Twenty-five high school seniors selected as West Virginia’s first Underwood-Smith Teaching Scholars


CHARLESTON, W.Va. – Twenty-five high school seniors who graduated this year have been selected as West Virginia’s first Underwood-Smith Teaching Scholars. These students will receive the state’s newest and most prestigious scholarship of up to $10,000 per year – or $40,000 total – for their college education as they prepare to pursue rewarding careers as West Virginia teachers.

“I’m incredibly proud of these young scholars, and I can’t wait to see what they accomplish over the next four years and beyond,” said Sarah Armstrong Tucker, Chancellor of West Virginia’s Higher Education Policy Commission and Community and Technical College System. “When we worked with the Legislature and Governor Justice last year to revamp this program, we knew we wanted to create a preeminent scholarship that would produce new generations of strong, committed teachers for years to come in the Mountain State. This cohort is just the beginning, and it’s certainly a bright one.”  

“I am pleased to congratulate the inaugural class of Underwood-Smith Teaching Scholars. Their interest in and commitment to education is commendable, and I know this scholarship is paving the way to build capacity among our teacher ranks,” said West Virginia Superintendent of Schools W. Clayton Burch. “The challenges we face in filling content areas such as math, science and special education are very real. Programs such as this will assist us to meet the demand with a highly qualified corps of new teachers.”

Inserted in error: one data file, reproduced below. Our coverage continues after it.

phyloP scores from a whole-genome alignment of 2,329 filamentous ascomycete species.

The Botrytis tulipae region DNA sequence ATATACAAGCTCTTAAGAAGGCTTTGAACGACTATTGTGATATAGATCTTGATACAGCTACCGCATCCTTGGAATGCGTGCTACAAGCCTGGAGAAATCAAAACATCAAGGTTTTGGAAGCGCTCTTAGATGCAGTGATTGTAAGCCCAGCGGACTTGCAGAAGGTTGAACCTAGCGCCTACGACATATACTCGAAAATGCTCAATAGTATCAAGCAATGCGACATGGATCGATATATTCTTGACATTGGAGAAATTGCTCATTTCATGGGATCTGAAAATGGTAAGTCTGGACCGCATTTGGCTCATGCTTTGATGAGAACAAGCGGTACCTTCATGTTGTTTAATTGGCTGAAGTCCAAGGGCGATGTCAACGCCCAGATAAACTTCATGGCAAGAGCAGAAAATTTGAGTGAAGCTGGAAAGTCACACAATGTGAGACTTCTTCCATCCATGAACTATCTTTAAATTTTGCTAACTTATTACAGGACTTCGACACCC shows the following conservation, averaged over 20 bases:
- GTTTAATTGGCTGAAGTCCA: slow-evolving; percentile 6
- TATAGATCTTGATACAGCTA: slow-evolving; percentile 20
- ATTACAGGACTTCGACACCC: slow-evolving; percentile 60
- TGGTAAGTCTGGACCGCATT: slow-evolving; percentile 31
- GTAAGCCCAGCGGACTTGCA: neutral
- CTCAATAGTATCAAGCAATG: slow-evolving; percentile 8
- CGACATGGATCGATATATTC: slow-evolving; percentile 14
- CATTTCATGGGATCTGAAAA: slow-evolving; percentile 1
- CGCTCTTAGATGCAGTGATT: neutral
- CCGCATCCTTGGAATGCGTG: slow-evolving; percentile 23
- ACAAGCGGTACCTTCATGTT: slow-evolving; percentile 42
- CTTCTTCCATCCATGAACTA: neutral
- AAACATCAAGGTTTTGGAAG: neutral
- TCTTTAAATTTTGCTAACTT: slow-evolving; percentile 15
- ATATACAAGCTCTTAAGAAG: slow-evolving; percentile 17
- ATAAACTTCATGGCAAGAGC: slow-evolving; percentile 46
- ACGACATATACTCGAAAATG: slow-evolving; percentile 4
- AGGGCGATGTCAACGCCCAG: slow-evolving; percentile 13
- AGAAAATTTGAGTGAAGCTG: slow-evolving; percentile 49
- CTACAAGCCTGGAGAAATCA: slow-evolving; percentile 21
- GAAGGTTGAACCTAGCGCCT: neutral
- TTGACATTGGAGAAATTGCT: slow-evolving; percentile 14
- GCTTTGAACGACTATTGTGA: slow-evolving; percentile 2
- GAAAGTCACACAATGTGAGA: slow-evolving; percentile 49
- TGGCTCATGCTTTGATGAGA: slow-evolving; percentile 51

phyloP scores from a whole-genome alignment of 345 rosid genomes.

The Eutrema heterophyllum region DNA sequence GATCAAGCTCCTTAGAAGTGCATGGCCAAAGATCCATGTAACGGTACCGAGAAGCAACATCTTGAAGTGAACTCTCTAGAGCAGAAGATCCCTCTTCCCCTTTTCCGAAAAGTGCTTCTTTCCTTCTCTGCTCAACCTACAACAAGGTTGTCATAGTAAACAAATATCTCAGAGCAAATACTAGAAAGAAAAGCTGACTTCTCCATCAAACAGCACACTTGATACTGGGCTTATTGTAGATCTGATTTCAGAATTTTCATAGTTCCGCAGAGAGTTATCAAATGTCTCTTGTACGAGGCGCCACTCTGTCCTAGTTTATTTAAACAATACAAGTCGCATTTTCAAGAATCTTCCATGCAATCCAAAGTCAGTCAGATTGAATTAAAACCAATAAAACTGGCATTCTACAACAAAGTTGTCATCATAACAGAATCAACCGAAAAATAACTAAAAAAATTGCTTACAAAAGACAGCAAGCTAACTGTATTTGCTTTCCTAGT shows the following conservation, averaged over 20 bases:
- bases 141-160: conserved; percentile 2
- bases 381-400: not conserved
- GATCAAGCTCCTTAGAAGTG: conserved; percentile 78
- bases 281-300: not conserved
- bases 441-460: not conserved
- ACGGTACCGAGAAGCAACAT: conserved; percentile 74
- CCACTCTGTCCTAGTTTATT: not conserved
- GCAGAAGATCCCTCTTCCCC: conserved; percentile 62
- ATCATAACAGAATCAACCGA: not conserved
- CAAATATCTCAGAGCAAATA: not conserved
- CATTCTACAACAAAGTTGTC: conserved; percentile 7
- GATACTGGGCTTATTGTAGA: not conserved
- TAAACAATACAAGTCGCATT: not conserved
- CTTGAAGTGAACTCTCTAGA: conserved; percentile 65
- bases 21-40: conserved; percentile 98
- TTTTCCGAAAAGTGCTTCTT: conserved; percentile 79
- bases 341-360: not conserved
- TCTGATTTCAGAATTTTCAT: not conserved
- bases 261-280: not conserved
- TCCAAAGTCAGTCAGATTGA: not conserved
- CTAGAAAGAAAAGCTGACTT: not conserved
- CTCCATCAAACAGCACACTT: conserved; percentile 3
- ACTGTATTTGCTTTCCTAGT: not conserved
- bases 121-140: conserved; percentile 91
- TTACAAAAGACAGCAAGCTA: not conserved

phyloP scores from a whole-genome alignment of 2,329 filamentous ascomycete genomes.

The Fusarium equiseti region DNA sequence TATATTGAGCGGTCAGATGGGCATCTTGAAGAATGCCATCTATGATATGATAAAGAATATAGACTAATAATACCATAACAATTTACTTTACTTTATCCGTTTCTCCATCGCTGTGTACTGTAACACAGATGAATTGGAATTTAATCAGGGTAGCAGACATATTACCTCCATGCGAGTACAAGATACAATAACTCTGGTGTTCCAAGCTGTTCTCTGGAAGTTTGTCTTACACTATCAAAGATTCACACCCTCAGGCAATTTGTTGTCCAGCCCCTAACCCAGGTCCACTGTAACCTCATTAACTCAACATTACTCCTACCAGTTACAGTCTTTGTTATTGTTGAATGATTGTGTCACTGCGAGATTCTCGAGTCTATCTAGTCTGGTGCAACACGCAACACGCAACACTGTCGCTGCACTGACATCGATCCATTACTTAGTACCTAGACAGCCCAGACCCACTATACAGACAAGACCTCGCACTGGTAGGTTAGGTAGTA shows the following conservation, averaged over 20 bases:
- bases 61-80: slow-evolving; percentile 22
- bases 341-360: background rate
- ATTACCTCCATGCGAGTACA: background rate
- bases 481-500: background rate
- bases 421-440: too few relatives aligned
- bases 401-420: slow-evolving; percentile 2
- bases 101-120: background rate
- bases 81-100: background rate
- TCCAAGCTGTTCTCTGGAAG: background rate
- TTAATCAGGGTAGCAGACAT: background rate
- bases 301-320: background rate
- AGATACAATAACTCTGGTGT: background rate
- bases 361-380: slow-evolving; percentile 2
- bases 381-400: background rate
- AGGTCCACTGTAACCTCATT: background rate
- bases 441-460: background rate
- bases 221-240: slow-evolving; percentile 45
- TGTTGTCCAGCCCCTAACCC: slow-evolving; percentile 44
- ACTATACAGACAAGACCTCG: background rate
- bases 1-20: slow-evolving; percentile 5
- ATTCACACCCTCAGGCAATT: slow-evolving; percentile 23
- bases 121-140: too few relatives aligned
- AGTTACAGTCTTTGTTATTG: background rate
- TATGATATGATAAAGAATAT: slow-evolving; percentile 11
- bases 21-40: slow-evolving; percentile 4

This program – the first in the state to be open to a national applicant pool – is designed to help West Virginia address ongoing teacher shortages in the fields of math, science, special education and elementary education. Recipients commit to teaching in one of these high-demand fields in West Virginia for at least five years after graduation. To give students the greatest chance at success, each is paired with a practicing classroom teacher mentor, who will provide guidance throughout their college careers.

A video highlighting the scholars can be found on YouTube, and their photos are available at underwoodsmith.org/2020-scholars/. The 2020 Underwood-Smith Teaching Scholars beginning their studies in West Virginia this fall are:

  • Maggie Bailey from Wirt County High School is attending West Virginia University at Parkersburg to pursue a degree in elementary education.
  • Emily Barr from Nicholas County High School is attending Glenville State College to pursue a degree in elementary education.
  • Kailee Beckman from North Marion High School is attending Fairmont State University to pursue a degree in special education.
  • Olivia Burns from Hurricane High School is attending Marshall University to pursue a degree in math.
  • Wiley Byers from Greenbrier East High School is attending Fairmont State University to pursue a degree in math.